- Admiration and adoration. Healthy marriages grow stronger when each person voices their admiration and adoration of the other on a daily basis. Healthy couples express their admiration through words of encouragement, compliments, praises, and more. Each time you recognize and comment on your wife’s beauty, your husband’s work ethic, your wife’s unending work, or your spouse’s contribution to the house becomes a thread sewing us more tightly together. Each compliment and praise, each recognition of a task completed, and each vocalization of admiration for your spouse’s character or appearance will become a thread that sew us together into a healthy, lifelong marriage. (Here’s a math equation you love to help you do this on a daily basis.)
- Gratitude. Every expression of gratitude becomes another thread sewing a marriage together for a lifetime. Daily expressions of gratitude for cooking, cleaning, working, mowing lawns, picking up groceries, passing the salt, taking out the garbage…the list goes on… become tiny threads sewing us together into a healthy marriage.
- Acts of service become threads sewing us together. Service does not have to be extravagant. Simply pouring your spouse a drink, running the bathwater, completing a chore to make their day easier, warming up the car…they all become the tiny threads of a strong intimacy.
- Responding. Each time our spouse speaks offers us an opportunity to sew another tiny thread in place to strengthen our marital bond. Simply responding in awareness and love, being responsive, sews our marriages together. To sew the thread of responsiveness demands sewing another thread, the thread of listening.
- Physical affection. I’m not talking about sexual affection, just simple nonsexual physical affection. Holding hands, walking arm in arm, a loving hug goodnight, a gentle caress of the back, a little kiss goodbye for the day…they all become tiny threads holding our marriages together.
- Apologies. Every couple will experience disagreements and misunderstandings. Every person will do something they wish they hadn’t done in their marriage. Mistakes will be made. However, the thread of apology will repair the breach created by that misunderstanding or mistake. The thread of apology will strengthen your marriage.
As you can see, the tiny threads that sew us together in a healthy marriage are the daily actions of love. They are often small but, taking together, they sew together a bond that will last a lifetime.
An important aspect of feeling secure in a family is wrapped up in the answer to this question: “Are you available to me?” Most of the time, this question is not explicitly spoken, and the answer is given without saying a word. Instead, the answer is seen in our actions. A study published in the November 2021 edition of the journal Brain, Behavior and Immunity involved 1,054 healthy adults and showed the critical importance of how we answer this question. Specifically, the study explored whether giving social support played an important role in health. The researchers utilized measures of interleukin-6 (IL-6, which is a marker of systemic inflammation in the body and associated with increased risk of diseases like cardiovascular disease and cancer) to assess the relationship between giving social support and personal health.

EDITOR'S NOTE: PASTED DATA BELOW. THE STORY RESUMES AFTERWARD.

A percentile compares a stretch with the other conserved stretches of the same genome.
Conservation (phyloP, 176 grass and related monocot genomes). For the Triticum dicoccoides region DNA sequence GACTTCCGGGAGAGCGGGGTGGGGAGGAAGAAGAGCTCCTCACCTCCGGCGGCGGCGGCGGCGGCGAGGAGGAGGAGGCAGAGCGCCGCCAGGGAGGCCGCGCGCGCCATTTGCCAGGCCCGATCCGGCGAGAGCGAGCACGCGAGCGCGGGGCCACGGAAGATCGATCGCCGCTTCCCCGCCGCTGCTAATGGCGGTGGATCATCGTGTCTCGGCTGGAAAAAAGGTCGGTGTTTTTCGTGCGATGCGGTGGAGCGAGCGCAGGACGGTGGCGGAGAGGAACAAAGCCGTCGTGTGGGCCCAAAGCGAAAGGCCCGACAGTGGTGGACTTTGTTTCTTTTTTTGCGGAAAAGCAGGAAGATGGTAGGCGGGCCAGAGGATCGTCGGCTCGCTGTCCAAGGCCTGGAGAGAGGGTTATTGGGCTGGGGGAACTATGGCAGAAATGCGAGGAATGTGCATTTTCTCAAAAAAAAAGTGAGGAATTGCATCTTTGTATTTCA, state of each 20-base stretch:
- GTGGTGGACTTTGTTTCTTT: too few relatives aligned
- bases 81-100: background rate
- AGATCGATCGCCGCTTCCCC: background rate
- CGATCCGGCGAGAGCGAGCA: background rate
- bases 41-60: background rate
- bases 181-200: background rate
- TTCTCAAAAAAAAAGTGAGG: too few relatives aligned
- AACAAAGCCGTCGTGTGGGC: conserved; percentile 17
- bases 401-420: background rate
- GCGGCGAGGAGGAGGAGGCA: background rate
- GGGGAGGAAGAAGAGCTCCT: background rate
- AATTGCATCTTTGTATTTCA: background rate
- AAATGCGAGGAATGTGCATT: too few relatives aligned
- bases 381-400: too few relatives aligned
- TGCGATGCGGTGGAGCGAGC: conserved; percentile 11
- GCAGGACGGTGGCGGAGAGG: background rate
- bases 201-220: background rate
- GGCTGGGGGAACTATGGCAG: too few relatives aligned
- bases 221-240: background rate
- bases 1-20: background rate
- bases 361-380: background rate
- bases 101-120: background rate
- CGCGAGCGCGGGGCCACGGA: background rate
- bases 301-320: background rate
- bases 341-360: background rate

At the start of this two-year study, participants completed a questionnaire measuring their social integration and how much they believed they could rely on family and friends when needed. Two years later, participants returned to the lab for blood tests measuring for IL-6. Careful reviews and assessments of the questionnaires and the completed blood work revealed that being available to give support was associated with lower levels of IL-6. In fact, the researchers only found this association in those who believed they could give support in their relationships. Did you catch that? It wasn’t the receiving of support that proved beneficial to health. Health was associated with being available to provide social support to family and friends, not just receive social support. It seems that our health is bound up in our willingness to be available to give social support to family and friends. This was especially true for women.
Back to our question: “Are you available to me?” According to this study, an individual’s answer to this question effects their health. When I am available to support my family and friends today, I experience greater health tomorrow. Now imagine if each family member made themselves available to support other family members. Each person’s relationships would become more rewarding and stress-relieving. The healing power of mutually supportive relationships would enhance the whole family’s health and well-being. In other words, being available to your family today means having a healthier family tomorrow. So put your family on the schedule. Set the example for your family by making yourself available to support them. Here are some great ways to make sure you are available to your family.